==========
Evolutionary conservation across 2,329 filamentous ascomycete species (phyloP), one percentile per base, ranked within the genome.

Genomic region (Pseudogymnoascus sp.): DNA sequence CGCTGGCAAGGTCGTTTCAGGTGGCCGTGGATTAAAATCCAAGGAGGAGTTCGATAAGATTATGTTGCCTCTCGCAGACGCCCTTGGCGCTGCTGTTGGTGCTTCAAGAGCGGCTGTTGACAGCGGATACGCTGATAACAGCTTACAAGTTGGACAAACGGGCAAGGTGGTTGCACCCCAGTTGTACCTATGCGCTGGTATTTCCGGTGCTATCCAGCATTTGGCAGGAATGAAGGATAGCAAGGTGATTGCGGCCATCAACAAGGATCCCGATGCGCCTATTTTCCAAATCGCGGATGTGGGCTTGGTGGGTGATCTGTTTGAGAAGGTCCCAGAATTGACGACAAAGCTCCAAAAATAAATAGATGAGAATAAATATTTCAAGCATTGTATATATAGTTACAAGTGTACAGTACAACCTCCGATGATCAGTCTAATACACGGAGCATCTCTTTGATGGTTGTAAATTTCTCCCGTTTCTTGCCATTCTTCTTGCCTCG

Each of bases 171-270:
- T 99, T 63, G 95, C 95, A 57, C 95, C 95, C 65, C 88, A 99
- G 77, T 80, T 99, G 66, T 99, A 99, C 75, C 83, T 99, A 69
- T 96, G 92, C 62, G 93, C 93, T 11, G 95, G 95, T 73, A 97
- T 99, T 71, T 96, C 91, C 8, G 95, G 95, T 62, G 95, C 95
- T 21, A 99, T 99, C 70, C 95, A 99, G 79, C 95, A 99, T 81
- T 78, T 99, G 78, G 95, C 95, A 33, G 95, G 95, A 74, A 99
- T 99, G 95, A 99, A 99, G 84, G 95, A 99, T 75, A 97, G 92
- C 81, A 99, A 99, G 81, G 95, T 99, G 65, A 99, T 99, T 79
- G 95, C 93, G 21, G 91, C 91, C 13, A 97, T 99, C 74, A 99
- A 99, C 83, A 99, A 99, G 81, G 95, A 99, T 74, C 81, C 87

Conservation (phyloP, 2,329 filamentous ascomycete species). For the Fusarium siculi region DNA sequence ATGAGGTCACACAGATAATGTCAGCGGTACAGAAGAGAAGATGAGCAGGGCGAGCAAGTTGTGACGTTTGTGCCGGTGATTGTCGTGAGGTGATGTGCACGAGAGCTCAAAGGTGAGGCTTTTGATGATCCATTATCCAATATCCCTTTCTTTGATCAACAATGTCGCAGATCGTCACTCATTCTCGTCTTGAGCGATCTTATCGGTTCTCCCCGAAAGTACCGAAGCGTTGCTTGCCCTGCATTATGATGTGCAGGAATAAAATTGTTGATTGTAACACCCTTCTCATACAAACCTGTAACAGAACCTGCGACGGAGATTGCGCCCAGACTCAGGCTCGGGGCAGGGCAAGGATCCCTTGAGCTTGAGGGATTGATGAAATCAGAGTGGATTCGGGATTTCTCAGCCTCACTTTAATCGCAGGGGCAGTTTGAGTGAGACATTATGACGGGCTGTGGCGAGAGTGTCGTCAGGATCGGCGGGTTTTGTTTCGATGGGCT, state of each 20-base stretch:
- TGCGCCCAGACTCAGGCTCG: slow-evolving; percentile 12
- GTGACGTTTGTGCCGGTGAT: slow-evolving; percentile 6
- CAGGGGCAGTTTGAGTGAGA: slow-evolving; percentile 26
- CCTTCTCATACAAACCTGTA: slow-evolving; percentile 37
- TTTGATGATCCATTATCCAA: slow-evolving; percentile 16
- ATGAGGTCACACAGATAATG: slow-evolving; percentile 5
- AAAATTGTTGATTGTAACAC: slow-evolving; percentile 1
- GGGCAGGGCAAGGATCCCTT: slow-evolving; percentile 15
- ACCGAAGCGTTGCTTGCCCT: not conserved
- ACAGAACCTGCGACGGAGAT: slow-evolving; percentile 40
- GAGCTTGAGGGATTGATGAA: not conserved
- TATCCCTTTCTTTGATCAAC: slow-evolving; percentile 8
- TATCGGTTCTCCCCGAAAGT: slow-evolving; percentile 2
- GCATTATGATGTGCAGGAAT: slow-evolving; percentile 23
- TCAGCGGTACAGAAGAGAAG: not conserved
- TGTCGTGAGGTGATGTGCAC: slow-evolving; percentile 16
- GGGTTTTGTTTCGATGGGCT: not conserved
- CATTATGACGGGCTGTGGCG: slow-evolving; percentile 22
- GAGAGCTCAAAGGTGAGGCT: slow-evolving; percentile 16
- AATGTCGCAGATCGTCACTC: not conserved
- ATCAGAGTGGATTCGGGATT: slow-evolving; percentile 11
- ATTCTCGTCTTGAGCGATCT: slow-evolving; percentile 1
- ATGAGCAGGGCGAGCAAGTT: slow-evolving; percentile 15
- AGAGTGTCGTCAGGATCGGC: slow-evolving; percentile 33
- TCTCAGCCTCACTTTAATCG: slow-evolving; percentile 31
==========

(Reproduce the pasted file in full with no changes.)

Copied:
Evolutionary conservation across 2,329 filamentous ascomycete species (phyloP), one percentile per base, ranked within the genome.

Genomic region (Pseudogymnoascus sp.): DNA sequence CGCTGGCAAGGTCGTTTCAGGTGGCCGTGGATTAAAATCCAAGGAGGAGTTCGATAAGATTATGTTGCCTCTCGCAGACGCCCTTGGCGCTGCTGTTGGTGCTTCAAGAGCGGCTGTTGACAGCGGATACGCTGATAACAGCTTACAAGTTGGACAAACGGGCAAGGTGGTTGCACCCCAGTTGTACCTATGCGCTGGTATTTCCGGTGCTATCCAGCATTTGGCAGGAATGAAGGATAGCAAGGTGATTGCGGCCATCAACAAGGATCCCGATGCGCCTATTTTCCAAATCGCGGATGTGGGCTTGGTGGGTGATCTGTTTGAGAAGGTCCCAGAATTGACGACAAAGCTCCAAAAATAAATAGATGAGAATAAATATTTCAAGCATTGTATATATAGTTACAAGTGTACAGTACAACCTCCGATGATCAGTCTAATACACGGAGCATCTCTTTGATGGTTGTAAATTTCTCCCGTTTCTTGCCATTCTTCTTGCCTCG

Each of bases 171-270:
- T 99, T 63, G 95, C 95, A 57, C 95, C 95, C 65, C 88, A 99
- G 77, T 80, T 99, G 66, T 99, A 99, C 75, C 83, T 99, A 69
- T 96, G 92, C 62, G 93, C 93, T 11, G 95, G 95, T 73, A 97
- T 99, T 71, T 96, C 91, C 8, G 95, G 95, T 62, G 95, C 95
- T 21, A 99, T 99, C 70, C 95, A 99, G 79, C 95, A 99, T 81
- T 78, T 99, G 78, G 95, C 95, A 33, G 95, G 95, A 74, A 99
- T 99, G 95, A 99, A 99, G 84, G 95, A 99, T 75, A 97, G 92
- C 81, A 99, A 99, G 81, G 95, T 99, G 65, A 99, T 99, T 79
- G 95, C 93, G 21, G 91, C 91, C 13, A 97, T 99, C 74, A 99
- A 99, C 83, A 99, A 99, G 81, G 95, A 99, T 74, C 81, C 87

Conservation (phyloP, 2,329 filamentous ascomycete species). For the Fusarium siculi region DNA sequence ATGAGGTCACACAGATAATGTCAGCGGTACAGAAGAGAAGATGAGCAGGGCGAGCAAGTTGTGACGTTTGTGCCGGTGATTGTCGTGAGGTGATGTGCACGAGAGCTCAAAGGTGAGGCTTTTGATGATCCATTATCCAATATCCCTTTCTTTGATCAACAATGTCGCAGATCGTCACTCATTCTCGTCTTGAGCGATCTTATCGGTTCTCCCCGAAAGTACCGAAGCGTTGCTTGCCCTGCATTATGATGTGCAGGAATAAAATTGTTGATTGTAACACCCTTCTCATACAAACCTGTAACAGAACCTGCGACGGAGATTGCGCCCAGACTCAGGCTCGGGGCAGGGCAAGGATCCCTTGAGCTTGAGGGATTGATGAAATCAGAGTGGATTCGGGATTTCTCAGCCTCACTTTAATCGCAGGGGCAGTTTGAGTGAGACATTATGACGGGCTGTGGCGAGAGTGTCGTCAGGATCGGCGGGTTTTGTTTCGATGGGCT, state of each 20-base stretch:
- TGCGCCCAGACTCAGGCTCG: slow-evolving; percentile 12
- GTGACGTTTGTGCCGGTGAT: slow-evolving; percentile 6
- CAGGGGCAGTTTGAGTGAGA: slow-evolving; percentile 26
- CCTTCTCATACAAACCTGTA: slow-evolving; percentile 37
- TTTGATGATCCATTATCCAA: slow-evolving; percentile 16
- ATGAGGTCACACAGATAATG: slow-evolving; percentile 5
- AAAATTGTTGATTGTAACAC: slow-evolving; percentile 1
- GGGCAGGGCAAGGATCCCTT: slow-evolving; percentile 15
- ACCGAAGCGTTGCTTGCCCT: not conserved
- ACAGAACCTGCGACGGAGAT: slow-evolving; percentile 40
- GAGCTTGAGGGATTGATGAA: not conserved
- TATCCCTTTCTTTGATCAAC: slow-evolving; percentile 8
- TATCGGTTCTCCCCGAAAGT: slow-evolving; percentile 2
- GCATTATGATGTGCAGGAAT: slow-evolving; percentile 23
- TCAGCGGTACAGAAGAGAAG: not conserved
- TGTCGTGAGGTGATGTGCAC: slow-evolving; percentile 16
- GGGTTTTGTTTCGATGGGCT: not conserved
- CATTATGACGGGCTGTGGCG: slow-evolving; percentile 22
- GAGAGCTCAAAGGTGAGGCT: slow-evolving; percentile 16
- AATGTCGCAGATCGTCACTC: not conserved
- ATCAGAGTGGATTCGGGATT: slow-evolving; percentile 11
- ATTCTCGTCTTGAGCGATCT: slow-evolving; percentile 1
- ATGAGCAGGGCGAGCAAGTT: slow-evolving; percentile 15
- AGAGTGTCGTCAGGATCGGC: slow-evolving; percentile 33
- TCTCAGCCTCACTTTAATCG: slow-evolving; percentile 31